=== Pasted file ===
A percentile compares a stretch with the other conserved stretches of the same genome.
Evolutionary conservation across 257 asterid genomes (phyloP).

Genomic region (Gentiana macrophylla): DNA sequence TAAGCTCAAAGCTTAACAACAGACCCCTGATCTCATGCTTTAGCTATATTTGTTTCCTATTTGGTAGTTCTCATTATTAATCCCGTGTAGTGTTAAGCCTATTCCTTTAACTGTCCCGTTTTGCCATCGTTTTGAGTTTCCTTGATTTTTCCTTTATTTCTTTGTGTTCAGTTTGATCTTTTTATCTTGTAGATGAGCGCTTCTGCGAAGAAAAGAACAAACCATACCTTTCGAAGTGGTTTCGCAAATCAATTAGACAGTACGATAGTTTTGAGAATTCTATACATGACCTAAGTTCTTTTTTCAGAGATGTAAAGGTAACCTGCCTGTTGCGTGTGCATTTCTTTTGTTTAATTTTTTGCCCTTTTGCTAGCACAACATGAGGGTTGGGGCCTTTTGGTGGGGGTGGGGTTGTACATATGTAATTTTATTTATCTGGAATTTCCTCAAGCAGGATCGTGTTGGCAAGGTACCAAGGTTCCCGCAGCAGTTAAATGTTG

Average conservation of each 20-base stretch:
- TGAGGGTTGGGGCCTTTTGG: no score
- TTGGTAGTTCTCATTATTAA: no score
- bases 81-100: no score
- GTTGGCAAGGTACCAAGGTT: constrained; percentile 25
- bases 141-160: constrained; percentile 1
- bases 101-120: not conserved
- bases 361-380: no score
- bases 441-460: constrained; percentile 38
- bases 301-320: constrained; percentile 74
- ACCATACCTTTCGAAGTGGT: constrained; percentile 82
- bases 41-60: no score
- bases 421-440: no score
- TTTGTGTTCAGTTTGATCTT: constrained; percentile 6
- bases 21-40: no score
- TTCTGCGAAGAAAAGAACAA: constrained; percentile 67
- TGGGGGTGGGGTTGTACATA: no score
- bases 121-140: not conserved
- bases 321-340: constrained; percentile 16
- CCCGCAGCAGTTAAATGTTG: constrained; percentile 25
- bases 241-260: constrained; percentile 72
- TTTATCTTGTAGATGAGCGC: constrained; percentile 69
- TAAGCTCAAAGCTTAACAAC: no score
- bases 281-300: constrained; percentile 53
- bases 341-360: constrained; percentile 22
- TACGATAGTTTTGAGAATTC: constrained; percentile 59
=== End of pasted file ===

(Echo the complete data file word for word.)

A percentile compares a stretch with the other conserved stretches of the same genome.
Evolutionary conservation across 257 asterid genomes (phyloP).

Genomic region (Gentiana macrophylla): DNA sequence TAAGCTCAAAGCTTAACAACAGACCCCTGATCTCATGCTTTAGCTATATTTGTTTCCTATTTGGTAGTTCTCATTATTAATCCCGTGTAGTGTTAAGCCTATTCCTTTAACTGTCCCGTTTTGCCATCGTTTTGAGTTTCCTTGATTTTTCCTTTATTTCTTTGTGTTCAGTTTGATCTTTTTATCTTGTAGATGAGCGCTTCTGCGAAGAAAAGAACAAACCATACCTTTCGAAGTGGTTTCGCAAATCAATTAGACAGTACGATAGTTTTGAGAATTCTATACATGACCTAAGTTCTTTTTTCAGAGATGTAAAGGTAACCTGCCTGTTGCGTGTGCATTTCTTTTGTTTAATTTTTTGCCCTTTTGCTAGCACAACATGAGGGTTGGGGCCTTTTGGTGGGGGTGGGGTTGTACATATGTAATTTTATTTATCTGGAATTTCCTCAAGCAGGATCGTGTTGGCAAGGTACCAAGGTTCCCGCAGCAGTTAAATGTTG

Average conservation of each 20-base stretch:
- TGAGGGTTGGGGCCTTTTGG: no score
- TTGGTAGTTCTCATTATTAA: no score
- bases 81-100: no score
- GTTGGCAAGGTACCAAGGTT: constrained; percentile 25
- bases 141-160: constrained; percentile 1
- bases 101-120: not conserved
- bases 361-380: no score
- bases 441-460: constrained; percentile 38
- bases 301-320: constrained; percentile 74
- ACCATACCTTTCGAAGTGGT: constrained; percentile 82
- bases 41-60: no score
- bases 421-440: no score
- TTTGTGTTCAGTTTGATCTT: constrained; percentile 6
- bases 21-40: no score
- TTCTGCGAAGAAAAGAACAA: constrained; percentile 67
- TGGGGGTGGGGTTGTACATA: no score
- bases 121-140: not conserved
- bases 321-340: constrained; percentile 16
- CCCGCAGCAGTTAAATGTTG: constrained; percentile 25
- bases 241-260: constrained; percentile 72
- TTTATCTTGTAGATGAGCGC: constrained; percentile 69
- TAAGCTCAAAGCTTAACAAC: no score
- bases 281-300: constrained; percentile 53
- bases 341-360: constrained; percentile 22
- TACGATAGTTTTGAGAATTC: constrained; percentile 59